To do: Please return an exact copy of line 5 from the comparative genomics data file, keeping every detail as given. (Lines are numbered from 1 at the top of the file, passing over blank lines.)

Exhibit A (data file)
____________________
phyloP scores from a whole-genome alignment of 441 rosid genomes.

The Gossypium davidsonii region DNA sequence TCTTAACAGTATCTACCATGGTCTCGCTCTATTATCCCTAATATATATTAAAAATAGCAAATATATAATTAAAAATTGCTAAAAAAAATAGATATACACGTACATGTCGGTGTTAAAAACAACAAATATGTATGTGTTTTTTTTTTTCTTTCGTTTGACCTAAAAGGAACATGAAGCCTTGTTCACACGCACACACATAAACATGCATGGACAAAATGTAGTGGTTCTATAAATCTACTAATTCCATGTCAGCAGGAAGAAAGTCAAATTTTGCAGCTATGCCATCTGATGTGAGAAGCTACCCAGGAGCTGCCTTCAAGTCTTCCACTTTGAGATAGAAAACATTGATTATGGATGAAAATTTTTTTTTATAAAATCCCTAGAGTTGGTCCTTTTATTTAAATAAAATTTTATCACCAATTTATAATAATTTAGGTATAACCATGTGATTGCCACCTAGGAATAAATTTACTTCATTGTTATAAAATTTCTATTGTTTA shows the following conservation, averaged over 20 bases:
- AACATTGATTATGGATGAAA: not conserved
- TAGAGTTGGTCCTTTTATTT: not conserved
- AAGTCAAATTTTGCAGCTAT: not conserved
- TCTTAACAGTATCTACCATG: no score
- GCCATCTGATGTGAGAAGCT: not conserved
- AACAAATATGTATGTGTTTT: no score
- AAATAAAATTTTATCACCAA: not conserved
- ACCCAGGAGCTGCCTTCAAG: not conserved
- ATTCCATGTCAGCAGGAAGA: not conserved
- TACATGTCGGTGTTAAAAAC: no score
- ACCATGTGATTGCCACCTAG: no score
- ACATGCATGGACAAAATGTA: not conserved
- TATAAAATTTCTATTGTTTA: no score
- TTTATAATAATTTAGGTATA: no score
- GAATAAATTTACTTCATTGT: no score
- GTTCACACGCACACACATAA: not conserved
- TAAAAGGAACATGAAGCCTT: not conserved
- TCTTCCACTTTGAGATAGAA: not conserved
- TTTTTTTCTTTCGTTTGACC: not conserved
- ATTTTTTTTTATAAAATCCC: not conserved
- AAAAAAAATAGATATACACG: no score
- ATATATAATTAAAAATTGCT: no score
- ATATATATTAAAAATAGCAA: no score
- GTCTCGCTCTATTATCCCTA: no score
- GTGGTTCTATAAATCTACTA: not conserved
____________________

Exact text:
- AAGTCAAATTTTGCAGCTAT: not conserved